It’s what we do.

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Today is the last day of November. It is also the last day to recognize caregivers. November is the designated month to celebrate the caregivers in our lives.

And much like what it can feel like to be a caregiver, the month went by with little recognition. And that is okay.

Most of us don’t do it for the praise, or the pat on the back. We certainly can’t say we do it for the money or the fame. We do this for someone we care about, someone we love.

But, for just a moment, I want to give you a peek inside the life of a caregiver.

• We get interrupted sleep, and we seldom (if ever) sleep a full 8 hours.

• We eat our meals last, or even standing up, in a rush to move onto the next check item on our to-do list

• We juggle so many things at once, we have a hard time focusing.

• We coordinate, organize or rearrange our schedule to take care of everyone else.

• Sometimes, we want to think of ourselves, but then feel guilty for it.

• We worry…all the time.

• We sometimes feel overwhelmed at the responsibility of caring for another.

• We have a rash of emotions that spread over us quickly, and yes, sometimes they might seem irrational. Don’t worry, the feelings dissipate quickly.

• Showers become the only private time we get to ourselves…

• We are the advocate, and the voice and the warrior for the person we care for.

• We have moments of selfishness, of wanting to not to have to think of, or put another person over ourselves all the time.

• We remember how much we love the person we are caring for, and somehow, all those emotions, and the weight of what we do seems less heavy for just a while.

• We often feel alone.

• We cry in the shower because the sound of the water washes our tears and drowns out our anguish.

• We smile through the irritations, or frustrations…and yes, even through the pain.

• We can’t imagine not trying so hard.

• We live with guilt over not being enough…every.single.day.

• We know that this role we play won’t last forever.

• We hate being told it’s not about us….

• We get irritated when others try to give us advice but have no real-life experience with the same situation.

• Seeing our loved one smile can make the frustrations and hardships more bearable.

• We would still make this choice, if it means just one more day with those we love.

Remember, you will either be a caregiver or need a caregiver at some point in your life.

If you know a caregiver, show some empathy and compassion. It’s a tough job.

If you need a caregiver, show some empathy and compassion, it’s a tough job!

 Matthew Wild

ante up…

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The dealer looks to each player at his table. Shuffling, he asks for their ante.  The sound of the chips as they bounce in a pile is all the indication the dealer needs. He shuffles…eyeing each player as he slides the cards along the felt table top.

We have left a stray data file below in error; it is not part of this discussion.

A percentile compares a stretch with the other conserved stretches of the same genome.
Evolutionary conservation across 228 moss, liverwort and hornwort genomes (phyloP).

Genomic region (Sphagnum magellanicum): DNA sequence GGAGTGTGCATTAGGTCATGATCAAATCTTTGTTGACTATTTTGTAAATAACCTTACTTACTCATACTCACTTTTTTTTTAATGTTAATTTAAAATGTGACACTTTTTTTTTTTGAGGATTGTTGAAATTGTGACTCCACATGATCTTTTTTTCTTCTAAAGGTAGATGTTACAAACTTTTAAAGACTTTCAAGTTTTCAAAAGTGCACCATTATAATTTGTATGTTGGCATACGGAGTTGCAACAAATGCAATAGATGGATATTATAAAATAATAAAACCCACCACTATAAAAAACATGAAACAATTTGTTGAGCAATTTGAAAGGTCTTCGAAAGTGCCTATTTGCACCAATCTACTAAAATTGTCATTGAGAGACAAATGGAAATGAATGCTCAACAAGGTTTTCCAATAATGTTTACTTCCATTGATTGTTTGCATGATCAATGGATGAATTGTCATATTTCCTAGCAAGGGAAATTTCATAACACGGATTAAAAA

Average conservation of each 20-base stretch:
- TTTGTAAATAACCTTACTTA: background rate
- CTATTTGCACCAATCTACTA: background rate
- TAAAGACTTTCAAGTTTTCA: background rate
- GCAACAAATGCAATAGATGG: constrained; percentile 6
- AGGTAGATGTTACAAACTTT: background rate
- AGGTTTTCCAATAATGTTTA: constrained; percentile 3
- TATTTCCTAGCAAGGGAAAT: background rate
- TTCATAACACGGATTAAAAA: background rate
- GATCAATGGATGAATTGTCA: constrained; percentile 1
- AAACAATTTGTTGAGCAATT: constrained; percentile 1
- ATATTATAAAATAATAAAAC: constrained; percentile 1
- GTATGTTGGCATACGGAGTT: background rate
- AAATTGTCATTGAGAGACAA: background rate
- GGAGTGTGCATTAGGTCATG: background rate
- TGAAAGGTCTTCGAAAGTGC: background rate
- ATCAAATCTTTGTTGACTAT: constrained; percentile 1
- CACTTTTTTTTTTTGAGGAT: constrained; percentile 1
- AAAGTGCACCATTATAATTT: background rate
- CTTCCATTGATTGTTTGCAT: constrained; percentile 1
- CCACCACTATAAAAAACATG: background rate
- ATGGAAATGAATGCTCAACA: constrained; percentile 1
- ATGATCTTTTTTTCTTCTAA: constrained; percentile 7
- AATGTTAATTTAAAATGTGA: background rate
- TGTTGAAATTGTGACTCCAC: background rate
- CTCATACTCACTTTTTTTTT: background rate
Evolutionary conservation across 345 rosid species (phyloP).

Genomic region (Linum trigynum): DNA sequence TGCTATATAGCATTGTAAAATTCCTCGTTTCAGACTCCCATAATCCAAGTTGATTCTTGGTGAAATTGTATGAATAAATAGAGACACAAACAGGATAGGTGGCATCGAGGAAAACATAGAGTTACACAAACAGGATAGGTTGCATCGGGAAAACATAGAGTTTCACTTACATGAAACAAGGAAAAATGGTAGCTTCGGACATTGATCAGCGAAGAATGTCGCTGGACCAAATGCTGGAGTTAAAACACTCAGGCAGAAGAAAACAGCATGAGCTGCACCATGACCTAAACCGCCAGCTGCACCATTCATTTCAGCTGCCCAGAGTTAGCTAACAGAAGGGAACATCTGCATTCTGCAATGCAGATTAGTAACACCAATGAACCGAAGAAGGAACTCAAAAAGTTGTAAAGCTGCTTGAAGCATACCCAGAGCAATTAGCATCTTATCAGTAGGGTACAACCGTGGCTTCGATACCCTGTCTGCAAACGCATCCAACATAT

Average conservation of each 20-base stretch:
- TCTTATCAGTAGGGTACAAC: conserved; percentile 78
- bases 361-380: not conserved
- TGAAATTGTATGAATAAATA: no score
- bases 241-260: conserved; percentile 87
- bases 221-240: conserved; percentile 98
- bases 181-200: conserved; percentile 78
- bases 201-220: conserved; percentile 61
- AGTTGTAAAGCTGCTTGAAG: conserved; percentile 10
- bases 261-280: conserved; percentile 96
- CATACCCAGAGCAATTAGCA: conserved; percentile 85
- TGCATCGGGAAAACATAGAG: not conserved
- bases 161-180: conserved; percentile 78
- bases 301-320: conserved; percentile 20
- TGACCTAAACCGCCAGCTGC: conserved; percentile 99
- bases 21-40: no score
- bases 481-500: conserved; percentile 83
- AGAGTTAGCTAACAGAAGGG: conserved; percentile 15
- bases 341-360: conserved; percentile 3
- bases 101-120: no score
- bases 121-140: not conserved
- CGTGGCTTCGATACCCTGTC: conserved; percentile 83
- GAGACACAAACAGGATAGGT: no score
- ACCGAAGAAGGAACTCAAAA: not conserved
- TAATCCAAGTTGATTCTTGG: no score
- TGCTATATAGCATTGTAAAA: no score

The players duck their heads low. Holding their hands over the top of their cards, they peek at what has been dealt to them.

Some of them silently groan.

Their cards don’t offer much. They will have to discard many of their cards, and hope for something better.

Other players are inwardly giddy. Their hands are set. It won’t take much to win.

Each player discards a portion of their hand.  Looking across at each other, some for the first time, they take in what each player is doing. Looking for each other to show emotion, a tick, a nervous twitch, anything to show or tell them what hand the other person has, as the dealer gracefully pulls the discarded pile away, and swiftly thumbs the new cards.

The players shift in their seats.

Some players had poor hands, but the newest cards have given them an advantage.

Some players had a fairly decent hand but would have preferred a better one.

Others, hanging their heads in shame, they throw their cards down with a heavy sigh…not willing to bet, or even try to bluff for a win.

The dealer raises his eyebrows.

Who will raise the stakes?  Who will show their “tell” and give it all away by a twinge of their mouth or a tap of a finger?

Most players throw a few chips in.

Not a word is said.

The tension is building.  Spectators have crowded around the table. Not brave enough to join in but enthralled with the daring and recklessness that these players have.

It is time for the reveal.

Who will win?

One woman holds a pair of nines.

An older gentleman, he had bet everything he had left…on his straight.

It was the young man though. The one who had been quiet and unobtrusive the entire time. He was holding a Royal Flush, yet to everyone’s surprise, he didn’t gloat. He stood, accepting the round of applause for his strategy and discipline. He then, walked away, leaving all his chips on the table.

A young woman, her eyes bright and sharp, chased after him. She yelled, “Sir, you forgot all the money you won!”

He turned back, and said, “It was never about winning. It was simply for the joy of playing.”

*******************************************************************************

Which player are you?

How are you playing the cards you have been dealt? Sure, you could hand in a few cards and hope for a better hand. But if you can’t find happiness and the thrill of living in what you have, what makes you think you can with an entirely different hand.

Can you play the game simply for the joy of living, or are you still searching for different cards to make you happy?

Something to ponder…

He waits…

 

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He waits…

There is not much more he can do these days, but to wait.